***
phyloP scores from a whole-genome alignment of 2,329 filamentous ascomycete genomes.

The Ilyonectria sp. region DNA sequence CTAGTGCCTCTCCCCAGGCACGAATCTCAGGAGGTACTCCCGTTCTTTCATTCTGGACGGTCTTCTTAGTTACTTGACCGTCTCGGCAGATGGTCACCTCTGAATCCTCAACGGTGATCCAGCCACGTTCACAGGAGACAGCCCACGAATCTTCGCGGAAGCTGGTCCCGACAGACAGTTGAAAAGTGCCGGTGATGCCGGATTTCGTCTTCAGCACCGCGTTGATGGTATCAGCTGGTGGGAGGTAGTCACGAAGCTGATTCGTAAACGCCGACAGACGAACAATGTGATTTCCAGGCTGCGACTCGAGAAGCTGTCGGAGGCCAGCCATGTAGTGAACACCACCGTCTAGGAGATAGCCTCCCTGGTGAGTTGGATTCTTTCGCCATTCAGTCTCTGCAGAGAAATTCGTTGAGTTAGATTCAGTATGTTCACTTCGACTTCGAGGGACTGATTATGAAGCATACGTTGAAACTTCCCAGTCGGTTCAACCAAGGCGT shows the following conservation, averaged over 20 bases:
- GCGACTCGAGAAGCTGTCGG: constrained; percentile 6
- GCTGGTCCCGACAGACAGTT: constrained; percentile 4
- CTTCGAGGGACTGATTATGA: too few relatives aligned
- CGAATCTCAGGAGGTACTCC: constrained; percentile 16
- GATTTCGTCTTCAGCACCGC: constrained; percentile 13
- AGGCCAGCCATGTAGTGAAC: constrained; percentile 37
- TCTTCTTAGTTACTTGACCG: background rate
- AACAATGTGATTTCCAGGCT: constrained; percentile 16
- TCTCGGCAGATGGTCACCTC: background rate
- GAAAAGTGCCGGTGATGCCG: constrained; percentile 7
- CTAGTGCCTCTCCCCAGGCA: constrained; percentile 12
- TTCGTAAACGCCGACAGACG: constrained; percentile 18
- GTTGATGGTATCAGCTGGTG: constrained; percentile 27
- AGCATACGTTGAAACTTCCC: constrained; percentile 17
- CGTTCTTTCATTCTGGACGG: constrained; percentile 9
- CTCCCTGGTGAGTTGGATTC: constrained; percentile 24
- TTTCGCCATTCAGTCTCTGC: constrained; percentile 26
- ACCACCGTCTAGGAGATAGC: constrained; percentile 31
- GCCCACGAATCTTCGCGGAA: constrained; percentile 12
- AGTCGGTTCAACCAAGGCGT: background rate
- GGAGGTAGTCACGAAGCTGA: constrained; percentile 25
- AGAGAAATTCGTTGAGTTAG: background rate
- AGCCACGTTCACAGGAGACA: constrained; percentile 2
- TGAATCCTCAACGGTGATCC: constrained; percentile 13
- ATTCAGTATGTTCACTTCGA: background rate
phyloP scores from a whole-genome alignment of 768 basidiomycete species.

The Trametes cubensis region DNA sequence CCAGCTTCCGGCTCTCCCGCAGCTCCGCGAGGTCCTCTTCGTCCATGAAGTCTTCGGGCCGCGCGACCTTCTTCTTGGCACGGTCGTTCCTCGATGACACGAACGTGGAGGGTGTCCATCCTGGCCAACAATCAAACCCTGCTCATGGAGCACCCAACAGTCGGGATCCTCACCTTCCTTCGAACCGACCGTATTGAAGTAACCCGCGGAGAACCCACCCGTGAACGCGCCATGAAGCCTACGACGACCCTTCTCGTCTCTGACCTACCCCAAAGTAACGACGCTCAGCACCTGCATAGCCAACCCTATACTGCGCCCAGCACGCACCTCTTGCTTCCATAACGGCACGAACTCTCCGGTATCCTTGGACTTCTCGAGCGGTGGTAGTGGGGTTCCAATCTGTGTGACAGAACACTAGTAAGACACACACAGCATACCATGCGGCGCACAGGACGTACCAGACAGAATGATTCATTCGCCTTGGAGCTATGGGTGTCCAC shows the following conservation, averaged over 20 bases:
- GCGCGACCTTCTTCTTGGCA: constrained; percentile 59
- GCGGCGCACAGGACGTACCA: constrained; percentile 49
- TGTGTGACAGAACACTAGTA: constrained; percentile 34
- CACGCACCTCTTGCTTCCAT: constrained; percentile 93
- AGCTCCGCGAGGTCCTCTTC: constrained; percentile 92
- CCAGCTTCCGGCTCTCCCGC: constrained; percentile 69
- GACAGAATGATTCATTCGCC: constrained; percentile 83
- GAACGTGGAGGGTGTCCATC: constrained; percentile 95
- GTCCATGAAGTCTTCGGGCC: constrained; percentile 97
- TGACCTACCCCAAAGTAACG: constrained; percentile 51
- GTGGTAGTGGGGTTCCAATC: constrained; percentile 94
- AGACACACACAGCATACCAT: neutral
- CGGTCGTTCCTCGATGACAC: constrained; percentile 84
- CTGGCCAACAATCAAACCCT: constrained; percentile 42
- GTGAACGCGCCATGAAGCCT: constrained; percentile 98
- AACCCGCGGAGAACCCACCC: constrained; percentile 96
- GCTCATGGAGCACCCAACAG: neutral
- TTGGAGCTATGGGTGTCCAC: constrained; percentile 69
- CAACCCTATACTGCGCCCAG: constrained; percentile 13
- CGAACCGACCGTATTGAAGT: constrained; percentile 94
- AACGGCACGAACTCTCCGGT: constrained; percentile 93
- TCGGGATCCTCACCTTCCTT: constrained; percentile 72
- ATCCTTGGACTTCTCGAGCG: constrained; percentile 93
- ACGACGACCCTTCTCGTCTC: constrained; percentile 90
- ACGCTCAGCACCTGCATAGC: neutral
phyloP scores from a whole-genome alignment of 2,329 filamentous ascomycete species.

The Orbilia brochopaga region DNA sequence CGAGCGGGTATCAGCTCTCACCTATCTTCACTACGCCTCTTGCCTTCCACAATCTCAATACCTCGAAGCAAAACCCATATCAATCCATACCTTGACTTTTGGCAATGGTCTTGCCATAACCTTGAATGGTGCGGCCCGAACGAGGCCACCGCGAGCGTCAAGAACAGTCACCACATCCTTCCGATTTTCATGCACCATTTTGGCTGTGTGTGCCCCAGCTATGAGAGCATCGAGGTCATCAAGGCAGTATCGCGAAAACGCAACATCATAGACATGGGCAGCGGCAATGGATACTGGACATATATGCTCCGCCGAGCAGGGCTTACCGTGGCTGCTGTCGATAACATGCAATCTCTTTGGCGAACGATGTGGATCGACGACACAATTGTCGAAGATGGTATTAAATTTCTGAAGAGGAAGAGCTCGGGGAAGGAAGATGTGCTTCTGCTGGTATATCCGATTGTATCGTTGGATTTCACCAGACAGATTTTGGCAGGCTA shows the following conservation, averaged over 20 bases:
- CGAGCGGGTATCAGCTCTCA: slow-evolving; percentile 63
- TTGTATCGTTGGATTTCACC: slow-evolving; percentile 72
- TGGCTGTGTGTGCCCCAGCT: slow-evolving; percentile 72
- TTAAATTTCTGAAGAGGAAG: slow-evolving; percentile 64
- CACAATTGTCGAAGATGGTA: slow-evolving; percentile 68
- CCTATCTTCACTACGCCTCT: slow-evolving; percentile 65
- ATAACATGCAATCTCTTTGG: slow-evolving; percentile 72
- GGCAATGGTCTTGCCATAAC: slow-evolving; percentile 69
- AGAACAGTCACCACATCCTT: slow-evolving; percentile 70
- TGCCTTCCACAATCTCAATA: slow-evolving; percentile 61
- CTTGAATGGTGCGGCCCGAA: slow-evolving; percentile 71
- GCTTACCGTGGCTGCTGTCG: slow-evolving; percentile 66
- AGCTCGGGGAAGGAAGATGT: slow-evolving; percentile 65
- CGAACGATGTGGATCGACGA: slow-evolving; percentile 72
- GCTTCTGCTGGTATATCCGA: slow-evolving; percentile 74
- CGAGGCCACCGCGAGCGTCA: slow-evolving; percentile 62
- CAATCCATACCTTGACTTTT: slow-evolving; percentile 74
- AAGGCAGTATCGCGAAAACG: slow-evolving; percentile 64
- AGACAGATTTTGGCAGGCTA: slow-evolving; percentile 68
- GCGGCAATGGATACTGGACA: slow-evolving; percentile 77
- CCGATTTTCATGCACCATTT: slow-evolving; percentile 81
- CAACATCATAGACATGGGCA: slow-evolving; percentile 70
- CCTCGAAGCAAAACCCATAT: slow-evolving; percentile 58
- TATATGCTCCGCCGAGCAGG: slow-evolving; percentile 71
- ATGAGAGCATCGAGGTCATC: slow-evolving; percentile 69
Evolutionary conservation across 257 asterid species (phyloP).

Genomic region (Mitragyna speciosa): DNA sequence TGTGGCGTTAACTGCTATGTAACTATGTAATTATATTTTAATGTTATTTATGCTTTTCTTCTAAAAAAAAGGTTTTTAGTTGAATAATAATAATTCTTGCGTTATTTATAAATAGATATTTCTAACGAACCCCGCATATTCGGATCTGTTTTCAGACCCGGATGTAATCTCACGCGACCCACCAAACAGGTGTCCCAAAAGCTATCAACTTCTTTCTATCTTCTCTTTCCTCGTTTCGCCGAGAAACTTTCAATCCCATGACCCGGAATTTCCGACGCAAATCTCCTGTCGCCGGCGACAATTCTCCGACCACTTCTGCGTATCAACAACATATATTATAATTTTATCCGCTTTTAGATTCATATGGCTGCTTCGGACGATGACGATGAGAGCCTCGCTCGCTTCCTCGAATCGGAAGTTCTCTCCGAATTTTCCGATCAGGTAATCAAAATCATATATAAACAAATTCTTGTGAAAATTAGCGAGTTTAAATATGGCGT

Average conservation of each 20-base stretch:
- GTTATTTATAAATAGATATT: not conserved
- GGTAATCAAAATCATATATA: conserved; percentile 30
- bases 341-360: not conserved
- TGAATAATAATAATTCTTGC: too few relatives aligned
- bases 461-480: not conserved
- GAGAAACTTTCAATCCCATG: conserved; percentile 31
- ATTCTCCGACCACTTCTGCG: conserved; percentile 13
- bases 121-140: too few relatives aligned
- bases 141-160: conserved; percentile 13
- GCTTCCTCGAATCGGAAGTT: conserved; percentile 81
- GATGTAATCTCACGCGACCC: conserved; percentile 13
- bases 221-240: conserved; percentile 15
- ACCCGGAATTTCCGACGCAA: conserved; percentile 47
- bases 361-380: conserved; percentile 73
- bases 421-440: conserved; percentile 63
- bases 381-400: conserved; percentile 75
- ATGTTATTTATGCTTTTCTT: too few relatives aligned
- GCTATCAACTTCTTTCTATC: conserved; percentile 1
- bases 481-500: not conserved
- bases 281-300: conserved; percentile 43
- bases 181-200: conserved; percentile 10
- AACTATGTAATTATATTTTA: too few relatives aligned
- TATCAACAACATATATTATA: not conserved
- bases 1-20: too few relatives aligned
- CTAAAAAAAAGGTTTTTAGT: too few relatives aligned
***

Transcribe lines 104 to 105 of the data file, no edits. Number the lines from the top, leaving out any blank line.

- bases 281-300: conserved; percentile 43
- bases 181-200: conserved; percentile 10